“As far as an accurate portrait of my father, I don’t know if that paragraph is him or not.  This writerly method fictionalizes him, cuts off so much of him – so many contradictions, extenuations, annexes, chapters – that what remains is only a shadow of him, a shadow of his hopes, and a shadow of his griefs.  It seems impossible to descend through all the layers of him at even a single moment or at a single decision.  I consider even one of his pedestrian crimes, and I ask myself, What motivated him?  His worst moments can be explained by:  his wonder-lust philosophy, bitterness, pride in his craftsmanship, mere habit, inevitability, simple greed and thoughtlessness, genetic selfishness bordering on criminality, love.  I can hardly pull the burrs away to find the man underneath…” (pp. 218-219 e-book edition, Ch. 37)

Arthur’s father certainly looms large over this complex narrative.  He has not only shaped, willy-nilly, both Arthur and his sister, but he has willed to Arthur something that is either the find of the century or his greatest forgery ever:  a weathered, battered copy of a “lost” play of Shakespeare’s, The Tragedy of Arthur.  It is within this play, which is reproduced in whole as the second half of the book, that Phillips explores so many issues:  the influence of Shakespeare’s diction on our own; the ways in which readers idolize writers and raise them above the level of mere mortals in the case of Shakespeare and a rare few others; human desires for things to be good even when they are not “true” or “just”; the power that myths have even in today’s more secular age on motivating us; and the binds that tie us together may chafe us to the point of distraction.  It is almost surprising that Phillips manages to weave these weighty and sometimes disparate elements into a cohesive whole; by every right, this novel should have collapsed under the weight of its pretensions.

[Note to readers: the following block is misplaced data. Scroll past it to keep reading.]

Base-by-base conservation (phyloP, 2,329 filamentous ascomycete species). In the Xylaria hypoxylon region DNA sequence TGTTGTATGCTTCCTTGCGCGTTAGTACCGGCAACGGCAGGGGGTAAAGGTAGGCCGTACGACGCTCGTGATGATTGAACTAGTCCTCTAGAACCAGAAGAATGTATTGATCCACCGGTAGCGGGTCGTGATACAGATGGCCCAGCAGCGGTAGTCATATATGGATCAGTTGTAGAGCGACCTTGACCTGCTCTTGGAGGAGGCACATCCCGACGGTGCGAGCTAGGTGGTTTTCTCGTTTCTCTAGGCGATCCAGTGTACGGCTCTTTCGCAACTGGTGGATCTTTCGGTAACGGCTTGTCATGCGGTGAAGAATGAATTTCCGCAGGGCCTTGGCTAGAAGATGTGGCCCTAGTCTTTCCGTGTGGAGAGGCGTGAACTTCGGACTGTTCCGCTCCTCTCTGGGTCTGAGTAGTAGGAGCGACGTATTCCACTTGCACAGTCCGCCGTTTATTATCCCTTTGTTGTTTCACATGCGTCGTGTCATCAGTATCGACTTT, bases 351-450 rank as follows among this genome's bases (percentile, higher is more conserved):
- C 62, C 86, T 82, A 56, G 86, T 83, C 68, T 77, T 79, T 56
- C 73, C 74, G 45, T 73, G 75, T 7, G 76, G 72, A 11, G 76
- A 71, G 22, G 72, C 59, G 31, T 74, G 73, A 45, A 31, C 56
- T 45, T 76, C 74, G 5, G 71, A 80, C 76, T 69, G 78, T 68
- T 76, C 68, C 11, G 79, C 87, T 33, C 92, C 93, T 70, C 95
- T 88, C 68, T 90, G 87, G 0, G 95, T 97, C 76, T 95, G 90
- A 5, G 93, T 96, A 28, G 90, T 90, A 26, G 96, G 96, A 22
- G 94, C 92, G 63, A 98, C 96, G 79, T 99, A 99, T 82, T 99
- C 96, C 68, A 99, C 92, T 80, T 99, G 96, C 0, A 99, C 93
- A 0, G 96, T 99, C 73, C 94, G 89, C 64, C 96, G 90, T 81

Yet it succeeds and it does so in spectacular fashion.  In Arthur and his sister we see not just the parallels with Shakespeare’s characters, but also of our own lives.  In the father is a mirror of not just Iago but also every storyteller.  The details of Arthur and his family’s lives are well-drawn and the foibles and ruinous relationships resound with readers because they echo, without full replication, themes explored by other talented writers such as Shakespeare.  Yet Shakespeare himself is not the origin nor the terminus of these recastings of human dramas in written form, a point that Phillips-as-Arthur makes several times in the narrative.  Shakespeare is but an embodiment of our own steaming mess of emotions and actions; the English-speaking nations needed a figurehead for these and Shakespeare fit the bill admirably.  In the play itself, so many narrative quirks of Shakespeare are used to create a version of the Camelot tale; it feels “authentic” because of the weight of accumulated cultural inheritances despite our knowledge that it must be “fake.”  This dissonance itself recasts the narrative in a new way, one that makes the details of Arthur’s family and their lives all the more meaningful, because even artifice can serve nature despite itself.  The Tragedy of Arthur ultimately is one of those rare novels where the layers of deceit and metacommentary feel “authentic” and “real” and that even in the (belated) realization that our culturally-trained reader preconceptions have been turned against us the story still possesses a gravitas to it that makes it a memorable reading experience.